The month of January is flying by! Until I began writing this post, I was sure I only had a single week to write about.
Week 16 was another wet one, typical for the time of year. I don’t mind the rain too much, and I don’t mind cold too much, either. The combination of the two together – no thanks!
Week 17, however, has been largely dry. Still cold, and the odd drop of rain here and there. I have, however, managed to get a few hours on the plot most days. Those few solid hours for a few days make a huge difference now. Finally, it feels like progress is being made.
Weeds are still appearing in parts, but I’ve taken a view to deal with them as I go. So, when a bed is ‘finished’ and ready for manure – it gets weeded. Manure has then been promptly deposited in the aforementioned bed before the weeds get a sniff of daylight.
As of today, I have 18 out the 24 ‘main’ beds in place. Only half a dozen have so far been weeded and treated to a helping of manure, but it’s still massive progress. I’m hoping to have the remaining 6 beds in place over the coming week, along with filling with manure. 2 will be left without manure, for carrots and parsnips.
Thereafter, I’ll place a generous amount of woodchip on the surrounding paths.
Raising the Levels
The beds are slightly raised and ‘exposed’ at the bottom currently. The bottom of the beds aligns with the communal paths. The ground on the plot itself falls slightly below this level, hence the exposed bottoms. My intention is to build up the levels – primarily using woodchip, which will further improve the drainage. Manure is being added as much as possible, and a top dressing of compost and topsoil will be added to each bed before planting.
As I’m placing the timber – particularly the stakes, which go around 1 foot into the current ground level, I’m still coming across a huge amount of rubble. I’d already removed dozens of barrow loads of bricks, old pots and concrete. Most of what I’m uncovering is at least a foot down now, and not an easy task to extract!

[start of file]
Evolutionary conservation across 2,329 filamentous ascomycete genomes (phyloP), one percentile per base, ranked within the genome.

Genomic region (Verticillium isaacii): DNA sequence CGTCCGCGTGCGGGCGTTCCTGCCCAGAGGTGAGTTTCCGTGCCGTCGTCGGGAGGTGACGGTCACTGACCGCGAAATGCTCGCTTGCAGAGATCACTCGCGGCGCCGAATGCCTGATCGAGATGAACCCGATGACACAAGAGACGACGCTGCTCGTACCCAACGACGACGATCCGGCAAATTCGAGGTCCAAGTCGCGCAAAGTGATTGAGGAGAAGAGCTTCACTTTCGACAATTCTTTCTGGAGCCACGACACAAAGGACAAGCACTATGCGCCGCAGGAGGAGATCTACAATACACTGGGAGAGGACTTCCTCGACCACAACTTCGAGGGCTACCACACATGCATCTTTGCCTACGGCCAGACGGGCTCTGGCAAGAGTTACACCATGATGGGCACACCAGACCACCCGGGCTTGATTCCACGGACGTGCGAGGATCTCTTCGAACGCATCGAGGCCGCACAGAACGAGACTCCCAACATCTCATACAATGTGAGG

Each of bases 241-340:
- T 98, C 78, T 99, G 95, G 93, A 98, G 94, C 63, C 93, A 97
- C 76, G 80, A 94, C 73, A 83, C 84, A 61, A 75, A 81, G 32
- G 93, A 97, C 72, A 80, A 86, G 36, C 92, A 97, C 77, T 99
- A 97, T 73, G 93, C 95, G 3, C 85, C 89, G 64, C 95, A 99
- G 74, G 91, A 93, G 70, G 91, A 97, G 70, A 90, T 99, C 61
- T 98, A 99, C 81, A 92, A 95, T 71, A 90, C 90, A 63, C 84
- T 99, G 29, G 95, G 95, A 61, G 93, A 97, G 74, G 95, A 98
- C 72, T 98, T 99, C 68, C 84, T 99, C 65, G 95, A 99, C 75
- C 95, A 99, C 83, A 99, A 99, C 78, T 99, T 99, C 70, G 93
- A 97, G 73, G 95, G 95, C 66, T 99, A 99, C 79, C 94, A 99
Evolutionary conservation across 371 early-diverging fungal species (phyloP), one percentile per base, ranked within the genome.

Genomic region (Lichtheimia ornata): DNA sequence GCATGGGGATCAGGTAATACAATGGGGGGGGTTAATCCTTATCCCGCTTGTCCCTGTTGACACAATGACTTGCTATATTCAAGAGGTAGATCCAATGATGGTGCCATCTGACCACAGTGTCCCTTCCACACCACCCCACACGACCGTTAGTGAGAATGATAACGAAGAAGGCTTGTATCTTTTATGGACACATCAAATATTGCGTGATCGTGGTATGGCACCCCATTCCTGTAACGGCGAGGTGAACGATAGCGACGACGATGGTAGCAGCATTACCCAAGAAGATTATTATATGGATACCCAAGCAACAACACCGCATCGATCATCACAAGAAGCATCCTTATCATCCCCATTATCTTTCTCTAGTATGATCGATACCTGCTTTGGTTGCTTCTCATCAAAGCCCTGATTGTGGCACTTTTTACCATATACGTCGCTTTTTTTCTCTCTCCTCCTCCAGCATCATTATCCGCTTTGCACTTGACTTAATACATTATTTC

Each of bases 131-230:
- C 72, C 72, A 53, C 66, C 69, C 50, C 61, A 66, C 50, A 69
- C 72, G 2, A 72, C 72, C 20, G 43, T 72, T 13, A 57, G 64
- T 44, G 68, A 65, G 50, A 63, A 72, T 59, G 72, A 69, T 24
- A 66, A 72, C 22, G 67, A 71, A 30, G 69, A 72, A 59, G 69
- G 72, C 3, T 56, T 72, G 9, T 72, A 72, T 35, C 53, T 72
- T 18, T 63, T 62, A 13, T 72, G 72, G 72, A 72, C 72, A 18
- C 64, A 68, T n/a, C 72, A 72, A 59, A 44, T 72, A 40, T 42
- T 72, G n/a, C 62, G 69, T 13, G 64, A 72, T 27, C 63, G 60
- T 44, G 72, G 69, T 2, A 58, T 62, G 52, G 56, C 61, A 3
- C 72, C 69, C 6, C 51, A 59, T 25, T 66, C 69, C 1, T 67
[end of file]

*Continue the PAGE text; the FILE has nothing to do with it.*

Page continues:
There hasn’t been any recurrence of the flooding I saw previously, though we haven’t had a huge amount of prolonged rain since then, either.
As I mentioned above, this coming week I hope to get in place the remaining 6 large beds. In doing so, I’ll also be creating a single long bed that will form a ‘bank’ to the new drainage ditch. One side is already completed. Once the other side is done, I can mark out the new ditch ready for digging out. The current width of this area is 2 metres. It matches the width of the greenhouse base – the door of which will face the ditch, and ‘banks’ either side of. My intention is to make the ditch 50cm wide – a little larger than the current one.
That will leave me with a ‘growing area’ either side of around 75cm. This area will be accessible using the paths either side of the beds. If this sounds confusing – and it probably does – take a look at the plot plan, which shows it.
Unusually for me, the plan remains as it was 2 months ago – and I’m happy with how it’s coming together.
Once the main beds are in place – all of which measures 3m x 1m – I’ll finish the shed and greenhouse bases. I plan to fill these with scalpings, dress in sand and lay flags to form a solid base. Exactly how I’m to accomplish this is somewhat in the air, however – my fragile body isn’t quite up to the task of manhandling flagstones!
Thereafter, there are a few other smaller beds and edging to put in place to complete the border, ‘flower garden’ and ‘fruit garden’, though those should be fairly straightforward.
At some point before March, I hope to lay the hedging around the edge of the plot too. Due to the ‘economical’ way I’ve structured the beds and timber though, the hedge can’t go in until all the timber is in place. That creates a deadline, of sorts, for me to get things finished.
Staging and Sowing
I’m also conscious of the fact some seeds should be sown now, or soon at least. Right now, I have nowhere to do this. The polytunnel is still doubling up as a shed for the time being. I have in there all the timber I (hopefully) need to assemble some staging. I am, however, no joiner – and I’m not yet convinced my rudimentary staging plan is going to be strong enough. The plan for that is still very much a work in progress for the time being.
In previous weeks I’ve been very frustrated at what I considered to be little progress. I’ve known personally just how much work has gone into it – and how much time the simplest task can sometimes take. But, visually, it appeared slow.
In the last few days though, I stumbled across some photos of the plot when I first took it on. While I’m far from the finishing line, it’s sometimes useful to look back at what you started with!
Founder and Editor, ForkMojo. Organic Allotmenteer, Husband, Father & Programmer.